The Geißbockversteigerung (literally “Billygoat Auction”) is a folk festival in the form of a historical game that is celebrated each year on the Tuesday after Whitsun. The festival began with an old agreement with the neighbouring municipality of Lambrecht under which each year to pay off debts for woodland and meadow rights within Deidesheim’s limits, a billygoat had to be delivered by Lambrecht, which was then auctioned, with the proceeds going to Deidesheim’s benefit. This historical situation grew over time into a folk festival.
Deidesheim wine fair
The Deidesheimer Weinkerwe is a wine festival, and with over 100,000 visitors is the town’s biggest folk festival. It has been celebrated in its current form since 1972 and quickly grew into one of the biggest wine festivals along the German Wine Route. The festival is always held on the second and third weekends of August, each time from Friday to Tuesday. At the fair, wineries and clubs from throughout the Verbandsgemeinde run temporary bars.
The Deidesheimer Advent is a Christmas market held on the four weekends in Advent. It has been held since 1975. More than 100 sellers from Deidesheim and the surrounding area run stalls, which must stylistically fit into the market’s whole theme. The handicrafts, such as goldsmithing, ceramic, textile, woodcarving and glassblowing crafts play an important rôle in the Deidesheimer Advent. For the mulled wine that is served then, only wines from the Verbandsgemeinde of Deidesheim may be used, which also applies to the wine fair.
- The Pfälzer Mineralienbörse (“Palatinate Mineral Exchange”) has been held each year since 1971 on the weekend after Whitsun at the Stadthalle.
- The Deidesheimer Orgelherbst (“Organ Autumn”), a series of concerts under church musician Elke Voelker, has been held every year since 1996 in October over several Sundays at the Catholic Parish Church.
- Twice each year, the Film- und Fotobörse (“Film and Photo Exchange”) is held at the Stadthalle at which objects from the fields of photography, film and projection are displayed and traded.
- The Museum für moderne Keramik is the oldest of Deidesheim’s three museums; it was opened in 1971. The core of the exhibits is formed by ceramic works from Jakob Wilhelm Hinder’s private collection. Also, the museum displays works by Beate Kuhn, one of Germany’s foremost ceramic artists. The museum is on Stadtmauergasse and is run by ceramic artist Lotte Reimers.
- The Museum für Weinkultur is housed at the Historic Town Hall; it was opened in 1986. The museum’s exhibited pieces reflect wine’s cultural history and influence in fields such as literature, science, art and religion. The museum is financed by, among other things, contributions from the vineyard leaseholders at the Prominenten vineyard in the Deidesheimer Paradiesgarten.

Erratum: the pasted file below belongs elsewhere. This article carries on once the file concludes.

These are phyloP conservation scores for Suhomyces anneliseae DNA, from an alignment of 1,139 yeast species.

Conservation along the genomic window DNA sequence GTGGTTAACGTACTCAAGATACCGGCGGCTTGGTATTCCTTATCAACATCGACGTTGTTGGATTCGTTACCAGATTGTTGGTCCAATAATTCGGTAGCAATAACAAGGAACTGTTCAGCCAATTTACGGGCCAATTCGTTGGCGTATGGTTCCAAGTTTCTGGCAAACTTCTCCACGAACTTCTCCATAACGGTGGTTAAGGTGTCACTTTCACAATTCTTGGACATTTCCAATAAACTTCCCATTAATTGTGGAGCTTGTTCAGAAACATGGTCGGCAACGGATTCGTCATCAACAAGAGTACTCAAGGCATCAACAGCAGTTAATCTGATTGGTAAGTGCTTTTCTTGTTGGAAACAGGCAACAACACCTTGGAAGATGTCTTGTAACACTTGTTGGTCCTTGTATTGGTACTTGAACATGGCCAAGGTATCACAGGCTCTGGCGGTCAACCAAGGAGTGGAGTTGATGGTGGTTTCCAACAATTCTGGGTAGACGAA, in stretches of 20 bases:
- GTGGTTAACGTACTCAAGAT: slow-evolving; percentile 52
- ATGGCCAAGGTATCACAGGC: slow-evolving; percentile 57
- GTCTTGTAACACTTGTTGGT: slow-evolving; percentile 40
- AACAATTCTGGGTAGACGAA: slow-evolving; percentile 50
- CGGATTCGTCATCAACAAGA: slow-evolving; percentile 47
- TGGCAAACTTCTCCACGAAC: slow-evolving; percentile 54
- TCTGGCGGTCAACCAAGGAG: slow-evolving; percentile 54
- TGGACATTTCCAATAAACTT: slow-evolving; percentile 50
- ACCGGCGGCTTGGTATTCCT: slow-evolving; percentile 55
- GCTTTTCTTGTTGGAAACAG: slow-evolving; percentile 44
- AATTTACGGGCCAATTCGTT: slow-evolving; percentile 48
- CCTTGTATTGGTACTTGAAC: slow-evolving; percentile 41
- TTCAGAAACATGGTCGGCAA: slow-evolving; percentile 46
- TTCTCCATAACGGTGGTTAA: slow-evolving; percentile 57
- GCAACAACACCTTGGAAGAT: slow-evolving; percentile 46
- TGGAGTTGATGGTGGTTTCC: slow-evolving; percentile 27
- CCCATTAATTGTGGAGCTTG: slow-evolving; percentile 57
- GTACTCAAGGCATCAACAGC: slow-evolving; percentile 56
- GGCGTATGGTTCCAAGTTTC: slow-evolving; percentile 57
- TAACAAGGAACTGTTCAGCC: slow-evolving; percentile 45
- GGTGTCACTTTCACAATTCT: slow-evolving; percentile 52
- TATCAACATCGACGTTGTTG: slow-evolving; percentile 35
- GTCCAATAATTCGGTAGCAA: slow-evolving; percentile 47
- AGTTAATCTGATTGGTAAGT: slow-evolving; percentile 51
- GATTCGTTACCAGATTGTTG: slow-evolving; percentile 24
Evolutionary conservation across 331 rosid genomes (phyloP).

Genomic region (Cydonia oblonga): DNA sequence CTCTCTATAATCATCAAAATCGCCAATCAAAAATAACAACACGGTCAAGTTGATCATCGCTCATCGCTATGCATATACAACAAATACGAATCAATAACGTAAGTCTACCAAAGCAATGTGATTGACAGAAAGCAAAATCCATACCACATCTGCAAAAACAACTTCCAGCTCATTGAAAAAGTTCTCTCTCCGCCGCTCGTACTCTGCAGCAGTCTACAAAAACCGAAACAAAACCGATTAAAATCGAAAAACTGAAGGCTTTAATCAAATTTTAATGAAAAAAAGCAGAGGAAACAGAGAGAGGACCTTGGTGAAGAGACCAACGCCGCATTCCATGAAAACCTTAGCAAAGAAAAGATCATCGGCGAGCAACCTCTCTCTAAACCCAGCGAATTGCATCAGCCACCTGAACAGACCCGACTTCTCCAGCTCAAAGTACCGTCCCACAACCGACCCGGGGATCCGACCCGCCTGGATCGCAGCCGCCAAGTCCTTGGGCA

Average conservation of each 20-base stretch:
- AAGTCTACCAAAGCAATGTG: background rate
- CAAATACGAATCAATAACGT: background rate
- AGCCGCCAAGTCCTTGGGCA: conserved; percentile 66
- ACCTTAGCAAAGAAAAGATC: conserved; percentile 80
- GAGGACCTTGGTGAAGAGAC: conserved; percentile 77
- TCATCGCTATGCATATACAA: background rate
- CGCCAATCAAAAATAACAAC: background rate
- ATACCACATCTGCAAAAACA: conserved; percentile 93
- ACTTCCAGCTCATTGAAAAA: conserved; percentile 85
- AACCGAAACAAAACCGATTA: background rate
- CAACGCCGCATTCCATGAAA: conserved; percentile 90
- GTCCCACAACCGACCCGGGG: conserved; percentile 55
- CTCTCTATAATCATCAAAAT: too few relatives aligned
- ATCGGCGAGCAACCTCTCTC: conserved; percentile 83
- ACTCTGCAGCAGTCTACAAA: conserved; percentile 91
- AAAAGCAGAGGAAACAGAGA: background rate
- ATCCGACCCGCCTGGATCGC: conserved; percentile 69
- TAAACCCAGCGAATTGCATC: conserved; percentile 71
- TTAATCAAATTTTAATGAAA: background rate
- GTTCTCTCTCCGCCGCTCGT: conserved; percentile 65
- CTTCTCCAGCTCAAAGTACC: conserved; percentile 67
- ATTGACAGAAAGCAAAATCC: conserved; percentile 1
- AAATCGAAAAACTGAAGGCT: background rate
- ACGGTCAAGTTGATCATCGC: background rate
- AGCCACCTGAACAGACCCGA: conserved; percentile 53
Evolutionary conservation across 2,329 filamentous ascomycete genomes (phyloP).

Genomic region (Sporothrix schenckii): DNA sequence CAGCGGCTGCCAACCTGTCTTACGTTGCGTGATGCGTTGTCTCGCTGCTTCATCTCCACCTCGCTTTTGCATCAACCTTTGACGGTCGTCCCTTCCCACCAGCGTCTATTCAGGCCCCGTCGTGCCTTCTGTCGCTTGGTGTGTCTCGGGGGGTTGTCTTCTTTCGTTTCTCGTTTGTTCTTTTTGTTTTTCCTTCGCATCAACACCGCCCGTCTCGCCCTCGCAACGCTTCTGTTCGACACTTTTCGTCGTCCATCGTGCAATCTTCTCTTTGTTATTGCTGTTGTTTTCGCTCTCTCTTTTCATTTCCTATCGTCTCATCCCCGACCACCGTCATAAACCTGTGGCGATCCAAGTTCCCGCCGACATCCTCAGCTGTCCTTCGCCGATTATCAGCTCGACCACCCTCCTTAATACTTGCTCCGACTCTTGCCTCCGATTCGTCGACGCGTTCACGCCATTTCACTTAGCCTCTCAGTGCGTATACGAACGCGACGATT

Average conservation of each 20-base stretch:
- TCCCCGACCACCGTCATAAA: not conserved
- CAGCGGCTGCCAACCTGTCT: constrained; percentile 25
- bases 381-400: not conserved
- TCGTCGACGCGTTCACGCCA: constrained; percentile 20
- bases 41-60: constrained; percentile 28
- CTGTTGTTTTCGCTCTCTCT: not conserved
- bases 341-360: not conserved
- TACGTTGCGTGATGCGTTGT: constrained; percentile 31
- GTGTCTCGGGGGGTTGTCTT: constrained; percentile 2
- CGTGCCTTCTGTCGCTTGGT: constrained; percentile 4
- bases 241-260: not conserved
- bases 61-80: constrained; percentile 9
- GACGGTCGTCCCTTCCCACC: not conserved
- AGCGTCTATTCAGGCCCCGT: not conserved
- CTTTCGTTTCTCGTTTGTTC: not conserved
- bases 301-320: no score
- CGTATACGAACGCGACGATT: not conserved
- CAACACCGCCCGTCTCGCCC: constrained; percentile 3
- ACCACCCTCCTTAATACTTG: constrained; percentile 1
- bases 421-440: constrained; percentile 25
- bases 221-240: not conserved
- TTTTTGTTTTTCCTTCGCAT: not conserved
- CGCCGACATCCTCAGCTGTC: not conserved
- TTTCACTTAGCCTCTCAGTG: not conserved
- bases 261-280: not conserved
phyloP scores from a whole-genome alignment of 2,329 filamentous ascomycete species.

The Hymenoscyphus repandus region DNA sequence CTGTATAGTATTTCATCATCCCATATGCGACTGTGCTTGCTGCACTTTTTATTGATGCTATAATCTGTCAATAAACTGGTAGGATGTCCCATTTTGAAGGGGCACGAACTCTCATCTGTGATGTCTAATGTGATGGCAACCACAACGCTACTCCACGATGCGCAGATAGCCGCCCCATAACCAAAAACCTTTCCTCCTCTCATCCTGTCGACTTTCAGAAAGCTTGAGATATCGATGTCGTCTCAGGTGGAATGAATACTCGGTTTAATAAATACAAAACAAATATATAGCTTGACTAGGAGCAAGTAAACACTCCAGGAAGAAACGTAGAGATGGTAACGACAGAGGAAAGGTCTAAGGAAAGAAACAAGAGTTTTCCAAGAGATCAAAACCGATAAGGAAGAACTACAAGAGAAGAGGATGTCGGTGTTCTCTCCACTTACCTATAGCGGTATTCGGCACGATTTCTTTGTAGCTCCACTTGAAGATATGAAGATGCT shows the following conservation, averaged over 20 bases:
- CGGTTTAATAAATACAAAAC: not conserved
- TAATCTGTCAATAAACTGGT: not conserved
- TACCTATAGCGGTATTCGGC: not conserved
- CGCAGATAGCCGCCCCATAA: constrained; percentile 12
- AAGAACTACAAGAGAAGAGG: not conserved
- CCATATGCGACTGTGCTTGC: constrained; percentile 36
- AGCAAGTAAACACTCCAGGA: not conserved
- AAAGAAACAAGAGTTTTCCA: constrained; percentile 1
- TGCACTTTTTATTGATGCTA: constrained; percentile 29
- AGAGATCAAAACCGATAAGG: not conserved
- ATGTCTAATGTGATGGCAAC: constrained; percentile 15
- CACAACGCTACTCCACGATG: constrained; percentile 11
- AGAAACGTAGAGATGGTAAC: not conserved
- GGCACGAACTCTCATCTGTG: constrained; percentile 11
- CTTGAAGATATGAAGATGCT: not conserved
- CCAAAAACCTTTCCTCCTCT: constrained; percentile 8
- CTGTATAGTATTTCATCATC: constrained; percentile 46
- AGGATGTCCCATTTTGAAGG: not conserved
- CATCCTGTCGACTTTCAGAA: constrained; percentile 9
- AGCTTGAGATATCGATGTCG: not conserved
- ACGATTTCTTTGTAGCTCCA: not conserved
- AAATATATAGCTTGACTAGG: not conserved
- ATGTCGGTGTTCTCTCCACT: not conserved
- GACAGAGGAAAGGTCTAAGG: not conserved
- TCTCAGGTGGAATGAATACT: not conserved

- The Deutsches Film- und Fototechnik Museum is found slightly slantwise across the street from the Historic Town Hall in the rooms of the Deidesheimer Spital; it was opened in December 1990. In some 300 m² are displayed more than 4,000 exhibits from all epochs of camera technology. The museum receives donated objects from, among others, Agfa, Kodak and Arri, but also from television operations such as ZDF and Südwestrundfunk.
The Stiftung zur Förderung der Literatur in der Pfalz (“Foundation for Furthering Literature in the Palatinate”), in existence since 1978, invites well known men and women of letters every one to five years so that they can write “with a Palatine bearing” and thereafter publish the fruits of their labour. The Foundation is financed by the Deutsche Akademie für Sprache und Dichtung (“German Academy for Language and Poetry”), Südwestrundfunk, the state of Rhineland-Palatinate and the town of Deidesheim. Candidates for the office are selected by the Foundation’s members. Because the writers, at least symbolically, reside in a little turret in the Castle Park (Schlosspark) of the former Castle Deidesheim (Schloss Deidesheim) during the term of their creative endeavours, they are called Turmschreiber (“Tower Writers”). The fund for this is endowed with €7,500. The recipient further gets a free stay in Deidesheim for a duration of four weeks and a three-bottle-a-day allowance in wine; furthermore, he or she automatically becomes a vineyard leaseholder in the Prominenten vineyard in the Deidesheimer Paradiesgarten. Following is a list of all the “Tower Writers” thus far, their works, and the year in which each was in Deidesheim:
- Wolfgang Altendorf (1978; “Wie ein Vogel im Paradiesgarten”)
- Rudolf Hagelstange (1980; “Liebesreim auf Deidesheim”)
- Ludwig Harig (1982; “Zum Schauen bestellt”)
- Herbert Heckmann (1987; “Sieben Weinpredigten”)
- Walter Helmut Fritz (1991; “Die Schlüssel sind vertauscht”)
- Manuel Thomas (1992; no publication yet)
- Hans-Martin Gauger (1996; no publication yet)
- André Weckmann (1998; “Der Geist aus der Flasche und die Leichtigkeit der Zuversicht”)
- Emma Guntz (2001; “Ein Jahr Leben”)
- Fanny Morweiser (2003; “Deidesheimer Elegie oder wie man keinen Krimi schreibt”)
- Bernd Kohlhepp (2006; “Der Ring des Piraten”)
Economy and infrastructure